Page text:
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I'm compiling a c++ program using g++ and ld. I have a .so library I want to be used during linking. However, a library of the same name exists in /usr/local/lib, and ld is choosing that library over the one I'm directly specifying. How can I fix this?

For the examples below, my library file is /my/dir/libfoo.so.0. Things I've tried that don't work:

  • my g++ command is g++ -g -Wall -o my_binary -L/my/dir -lfoo bar.cpp
  • adding /my/dir to the beginning or end of my $PATH en` variable
  • adding /my/dir/libfoo.so.0 as an argument to g++


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What other libfoo.* files exist and where -- .so w/o the .0, .a, etc etc? –  Alex Martelli Apr 28 '10 at 5:20

3 Answers 3

up vote 40 down vote accepted

Add the path to where your new library is to LD_LIBRARY_PATH (it has slightly different name on Mac ...)

Your solution should work with using the -L/my/dir -lfoo options, at runtime use LD_LIBRARY_PATH to point to the location of your library.


Use the rpath option via gcc to linker - runtime library search path, will be used instead of looking in standard dir (gcc option):


This is good for a temporary solution. Linker first searches the LD_LIBRARY_PATH for libraries before looking into standard directories.

If you don't want to permanently update LD_LIBRARY_PATH you can do it on the fly on command line:

LD_LIBRARY_PATH=/some/custom/dir ./fooo

You can check what libraries linker knows about using (example):

/sbin/ldconfig -p | grep libpthread
        libpthread.so.0 (libc6, OS ABI: Linux 2.6.4) => /lib/libpthread.so.0

And you can check which library your application is using:

ldd foo
        linux-gate.so.1 =>  (0xffffe000)
        libpthread.so.0 => /lib/libpthread.so.0 (0xb7f9e000)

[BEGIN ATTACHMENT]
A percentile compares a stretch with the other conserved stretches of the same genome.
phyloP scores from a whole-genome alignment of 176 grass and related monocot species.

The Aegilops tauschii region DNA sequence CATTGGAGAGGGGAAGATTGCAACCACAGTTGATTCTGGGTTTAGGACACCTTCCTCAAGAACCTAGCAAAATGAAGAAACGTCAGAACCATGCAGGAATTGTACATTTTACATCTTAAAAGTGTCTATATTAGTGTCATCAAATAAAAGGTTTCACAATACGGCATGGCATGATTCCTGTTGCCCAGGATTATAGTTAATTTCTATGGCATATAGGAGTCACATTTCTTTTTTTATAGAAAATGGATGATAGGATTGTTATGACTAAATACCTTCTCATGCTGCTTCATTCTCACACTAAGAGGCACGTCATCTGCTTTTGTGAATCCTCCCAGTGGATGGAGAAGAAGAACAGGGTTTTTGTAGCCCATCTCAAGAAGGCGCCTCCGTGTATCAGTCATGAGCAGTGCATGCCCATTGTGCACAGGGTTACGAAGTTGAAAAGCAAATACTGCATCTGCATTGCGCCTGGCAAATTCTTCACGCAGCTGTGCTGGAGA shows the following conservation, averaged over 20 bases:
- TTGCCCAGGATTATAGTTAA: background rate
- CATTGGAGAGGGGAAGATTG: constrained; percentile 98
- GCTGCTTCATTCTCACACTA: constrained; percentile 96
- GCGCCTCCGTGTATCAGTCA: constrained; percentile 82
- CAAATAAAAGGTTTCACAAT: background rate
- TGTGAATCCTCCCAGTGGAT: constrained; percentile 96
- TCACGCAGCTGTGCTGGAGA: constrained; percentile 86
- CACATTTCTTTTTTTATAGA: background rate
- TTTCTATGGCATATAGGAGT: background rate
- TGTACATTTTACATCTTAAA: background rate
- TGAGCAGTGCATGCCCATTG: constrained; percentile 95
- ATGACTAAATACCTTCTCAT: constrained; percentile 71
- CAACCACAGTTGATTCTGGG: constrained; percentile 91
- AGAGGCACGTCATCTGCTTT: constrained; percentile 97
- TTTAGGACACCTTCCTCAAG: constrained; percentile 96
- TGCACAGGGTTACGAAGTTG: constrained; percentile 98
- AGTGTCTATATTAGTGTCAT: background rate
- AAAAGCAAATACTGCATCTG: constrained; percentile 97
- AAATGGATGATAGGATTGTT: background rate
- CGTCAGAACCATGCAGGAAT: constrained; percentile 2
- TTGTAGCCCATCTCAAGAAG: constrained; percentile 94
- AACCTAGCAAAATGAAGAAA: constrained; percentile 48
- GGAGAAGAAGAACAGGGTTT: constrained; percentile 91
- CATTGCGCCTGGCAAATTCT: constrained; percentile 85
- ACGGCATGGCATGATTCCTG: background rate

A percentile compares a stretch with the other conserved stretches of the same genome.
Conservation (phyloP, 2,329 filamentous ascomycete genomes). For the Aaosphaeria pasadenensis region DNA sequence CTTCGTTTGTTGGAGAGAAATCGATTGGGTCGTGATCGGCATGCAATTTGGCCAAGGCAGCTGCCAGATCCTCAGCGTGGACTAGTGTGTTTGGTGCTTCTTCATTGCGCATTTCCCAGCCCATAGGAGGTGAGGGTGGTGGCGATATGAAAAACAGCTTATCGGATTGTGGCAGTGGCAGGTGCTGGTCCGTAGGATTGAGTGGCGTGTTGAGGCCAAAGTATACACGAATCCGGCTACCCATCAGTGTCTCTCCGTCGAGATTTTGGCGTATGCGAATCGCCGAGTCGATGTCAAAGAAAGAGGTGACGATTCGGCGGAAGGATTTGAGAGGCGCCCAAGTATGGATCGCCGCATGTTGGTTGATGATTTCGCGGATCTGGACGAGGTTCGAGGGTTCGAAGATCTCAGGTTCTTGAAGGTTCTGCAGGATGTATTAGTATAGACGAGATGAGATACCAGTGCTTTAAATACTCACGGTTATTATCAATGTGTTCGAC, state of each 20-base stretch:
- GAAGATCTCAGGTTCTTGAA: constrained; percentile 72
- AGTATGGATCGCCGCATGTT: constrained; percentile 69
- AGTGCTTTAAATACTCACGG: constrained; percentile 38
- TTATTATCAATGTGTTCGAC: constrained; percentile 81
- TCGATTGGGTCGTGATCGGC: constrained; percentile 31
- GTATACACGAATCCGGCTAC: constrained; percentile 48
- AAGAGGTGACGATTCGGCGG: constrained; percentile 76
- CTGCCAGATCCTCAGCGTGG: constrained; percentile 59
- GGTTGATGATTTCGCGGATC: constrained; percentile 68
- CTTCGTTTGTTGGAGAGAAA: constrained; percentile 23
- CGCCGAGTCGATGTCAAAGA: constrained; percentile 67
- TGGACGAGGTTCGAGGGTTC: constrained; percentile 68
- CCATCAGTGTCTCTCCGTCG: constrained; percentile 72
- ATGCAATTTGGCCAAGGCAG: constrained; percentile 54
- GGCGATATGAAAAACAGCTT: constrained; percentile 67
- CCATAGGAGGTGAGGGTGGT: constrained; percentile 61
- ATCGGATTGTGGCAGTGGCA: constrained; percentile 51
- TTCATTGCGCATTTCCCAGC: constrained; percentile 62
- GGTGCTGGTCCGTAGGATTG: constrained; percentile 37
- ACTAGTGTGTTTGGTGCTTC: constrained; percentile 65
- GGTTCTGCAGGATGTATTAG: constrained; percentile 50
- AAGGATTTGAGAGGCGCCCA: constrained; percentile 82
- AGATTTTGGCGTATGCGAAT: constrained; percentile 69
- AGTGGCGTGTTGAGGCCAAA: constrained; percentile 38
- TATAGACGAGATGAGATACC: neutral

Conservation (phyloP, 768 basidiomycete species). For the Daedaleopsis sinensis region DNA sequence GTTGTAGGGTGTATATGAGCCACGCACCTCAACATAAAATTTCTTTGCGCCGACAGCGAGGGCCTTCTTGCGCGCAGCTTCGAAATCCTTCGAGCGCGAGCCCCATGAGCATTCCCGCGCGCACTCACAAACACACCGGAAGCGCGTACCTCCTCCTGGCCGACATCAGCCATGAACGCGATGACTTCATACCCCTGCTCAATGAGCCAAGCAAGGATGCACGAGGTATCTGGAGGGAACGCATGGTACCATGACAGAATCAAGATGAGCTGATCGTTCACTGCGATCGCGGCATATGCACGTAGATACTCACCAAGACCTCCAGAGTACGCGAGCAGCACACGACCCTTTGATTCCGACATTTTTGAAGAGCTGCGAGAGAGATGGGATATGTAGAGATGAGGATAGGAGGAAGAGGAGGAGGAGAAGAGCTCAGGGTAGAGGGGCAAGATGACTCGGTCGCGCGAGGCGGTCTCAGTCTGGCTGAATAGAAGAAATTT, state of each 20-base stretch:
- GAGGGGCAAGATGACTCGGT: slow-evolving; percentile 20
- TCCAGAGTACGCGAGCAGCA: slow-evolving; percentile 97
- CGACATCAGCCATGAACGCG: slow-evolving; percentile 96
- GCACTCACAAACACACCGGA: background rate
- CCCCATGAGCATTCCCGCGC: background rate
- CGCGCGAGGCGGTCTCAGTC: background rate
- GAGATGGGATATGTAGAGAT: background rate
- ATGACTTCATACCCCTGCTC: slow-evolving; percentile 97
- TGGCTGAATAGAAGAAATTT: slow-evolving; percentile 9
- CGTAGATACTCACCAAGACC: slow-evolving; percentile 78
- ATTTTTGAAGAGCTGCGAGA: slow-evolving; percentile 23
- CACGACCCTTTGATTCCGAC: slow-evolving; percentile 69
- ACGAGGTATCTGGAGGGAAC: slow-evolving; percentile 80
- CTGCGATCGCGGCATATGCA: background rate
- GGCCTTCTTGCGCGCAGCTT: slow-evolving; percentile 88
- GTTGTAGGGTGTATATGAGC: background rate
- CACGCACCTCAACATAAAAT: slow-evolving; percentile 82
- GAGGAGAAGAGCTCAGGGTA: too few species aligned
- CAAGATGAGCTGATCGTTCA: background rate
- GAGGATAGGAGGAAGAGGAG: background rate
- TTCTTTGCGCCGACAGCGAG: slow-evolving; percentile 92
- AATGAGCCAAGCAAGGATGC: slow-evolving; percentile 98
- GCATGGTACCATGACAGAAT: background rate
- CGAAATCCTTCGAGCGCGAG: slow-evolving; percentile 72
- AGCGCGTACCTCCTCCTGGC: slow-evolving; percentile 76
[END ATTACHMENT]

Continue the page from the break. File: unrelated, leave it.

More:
libxml2.so.2 => /usr/lib/libxml2.so.2 (0xb7e6e000)
        librt.so.1 => /lib/librt.so.1 (0xb7e65000)
        libm.so.6 => /lib/libm.so.6 (0xb7d5b000)
        libc.so.6 => /lib/libc.so.6 (0xb7c2e000)
        /lib/ld-linux.so.2 (0xb7fc7000)
        libdl.so.2 => /lib/libdl.so.2 (0xb7c2a000)
        libz.so.1 => /lib/libz.so.1 (0xb7c18000)
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LD_LIBRARY_PATH is searched at runtime, at compile time you want to set LIBRARY_PATH. See gcc.gnu.org/onlinedocs/gcc/Environment-Variables.html –  Bjoern Dahlgren Oct 18 '14 at 16:49
If you're library is completely different from the system library, i.e. is the one to always use, please use the rpath solution. LD_LIBRARY_PATH is a hack for testing and should not be required to make an executable work correctly. –  user2746401 Mar 20 at 14:20

Specifying the absolute path to the library should work fine:

g++ /my/dir/libfoo.so.0  ...

Did you remember to remove the -lfoo once you added the absolute path?

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As an alternative, you can use the environment variables $LIBRARY_PATH and $CPLUS_INCLUDE_PATH, which respectively indicate where to look for libraries and where to look for headers ($CPATH will also do the job), without specifying the -L and -I options.

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